The best movie that opens this week cannot be seen at your local multiplex. It has no actors and no screenplay, even though it is four hours long. And I can say all this confidently, even though I haven’t seen it myself.
The movie is Belfast, Maine, airing on PBS tonight at 8:30 (at least in Colorado, check your local listings). It is the newest documentary from the great American filmmaker Frederick Wiseman, whose movies include High School, Titicut Follies, Public Housing, and The Store.
Wiseman’s movies have a style all their own. There are no narrators, no talking heads, no interviewees who tell you their stories. There are no dramatic re-creations of life-changing events. In fact, there are usually no life-changing events at all. Just ordinary life.
Two things make his movies outstanding. First, he spends so long with his subjects that they grow accustomed to his presence. He is so unobtrusive that they seem to forget a camera is trained on them. Therefore, there is no self-consciousness, no self-editing, just people being themselves.
For example, his film Titicut Follies shows life in a mental hospital. It was shocking because of its matter-of-fact scenes of violence and brutality. The guards ignore the camera and go about their business. If that happens to include a moment of violence to subdue an inmate, then so be it. (In fact, the movie was banned for ten years in the United States.)
A less graphic but equally disturbing example sticks in my head. It’s from his film Aspen, and in one scene he visits a meeting of plastic surgeons. The presenter flips through several photographs of people’s faces, pointing out what could be done to improve their noses. He gets to his last photo and braces his audience for an example of a strong “Jewish nose.” He reveals the picture of a normal, smiling teenage girl, and all the plastic surgeons laugh at her.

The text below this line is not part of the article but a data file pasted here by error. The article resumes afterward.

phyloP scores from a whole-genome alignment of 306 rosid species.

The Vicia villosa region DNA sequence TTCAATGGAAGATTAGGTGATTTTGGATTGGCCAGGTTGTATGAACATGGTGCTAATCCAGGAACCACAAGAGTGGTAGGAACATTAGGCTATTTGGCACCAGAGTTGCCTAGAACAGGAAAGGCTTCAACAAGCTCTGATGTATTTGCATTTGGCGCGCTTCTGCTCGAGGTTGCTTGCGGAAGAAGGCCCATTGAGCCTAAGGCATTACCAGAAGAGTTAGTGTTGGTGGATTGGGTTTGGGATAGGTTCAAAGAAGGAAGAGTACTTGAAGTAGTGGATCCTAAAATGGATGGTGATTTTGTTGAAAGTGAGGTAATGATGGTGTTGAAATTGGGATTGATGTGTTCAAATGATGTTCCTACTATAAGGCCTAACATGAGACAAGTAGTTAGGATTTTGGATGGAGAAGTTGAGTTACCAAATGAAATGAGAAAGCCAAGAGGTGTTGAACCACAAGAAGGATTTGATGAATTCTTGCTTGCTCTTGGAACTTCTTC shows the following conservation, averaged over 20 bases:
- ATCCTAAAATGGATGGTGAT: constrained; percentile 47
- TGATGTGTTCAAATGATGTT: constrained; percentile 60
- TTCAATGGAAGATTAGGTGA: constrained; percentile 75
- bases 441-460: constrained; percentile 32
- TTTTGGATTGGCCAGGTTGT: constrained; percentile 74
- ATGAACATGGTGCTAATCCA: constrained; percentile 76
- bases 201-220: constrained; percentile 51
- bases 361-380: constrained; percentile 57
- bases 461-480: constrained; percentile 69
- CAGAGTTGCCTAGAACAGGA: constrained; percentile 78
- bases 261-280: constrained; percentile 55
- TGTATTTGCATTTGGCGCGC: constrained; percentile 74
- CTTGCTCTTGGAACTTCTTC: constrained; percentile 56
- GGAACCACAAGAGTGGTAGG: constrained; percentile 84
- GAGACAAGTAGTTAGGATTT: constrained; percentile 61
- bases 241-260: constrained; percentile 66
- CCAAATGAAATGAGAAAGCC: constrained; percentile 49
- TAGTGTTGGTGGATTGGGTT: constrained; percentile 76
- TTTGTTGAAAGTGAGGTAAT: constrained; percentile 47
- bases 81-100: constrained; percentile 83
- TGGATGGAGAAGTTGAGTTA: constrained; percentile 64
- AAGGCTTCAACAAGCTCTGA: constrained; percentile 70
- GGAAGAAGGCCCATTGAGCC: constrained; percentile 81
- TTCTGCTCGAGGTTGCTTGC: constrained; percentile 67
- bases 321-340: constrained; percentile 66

But Wiseman doesn’t set out to shock you. In fact, the overall tone of his films is very low-key. But for some people, low-key, ordinary life occasionally involves things most of us never consider — like beating an inmate or laughing at a young girl’s nose.
The second thing that makes his movies great is that Wiseman edits his footage into a rich, detailed portrait of a time and place. Wiseman shoots a lot of footage, only a small portion of which makes it in to his movies. This presents an interesting task for an editor: what do you cut, what do you show, and how do you arrange it?
Wiseman edits the film as though it were music. Different scenes are the verses in his composition. Oftentimes he’ll intercut a visual chorus that roots the movie in a specific place (like the night-time snow-grooming machines in Aspen, or the tramway in Zoo). Then again, he might set up a theme, then later play variations on that theme. For example, in Zoo, he includes a scene of the zookeepers making lunch (chopped fruit and vegetables) for some of the birds and reptiles. At the end of the movie there is a gala fundraising dinner and Wiseman carefully includes a shot of the big fruit salad for the guests.
Wiseman’s movies are slow paced. They are not immediately attention-grabbing. But for the attentive viewer, they are extremely rewarding. When the film ends you have a rich, ingrained sense of the people and place you just saw, infinitely more so than if you only saw talking heads and dramatic re-creations.
So even though I haven’t seen Belfast, Maine, I can confidently recommend it as the best movie you’ll see this weekend.
(By the way, none of Wiseman’s films are on video, so if you want to see his work, keep checking your PBS schedule.)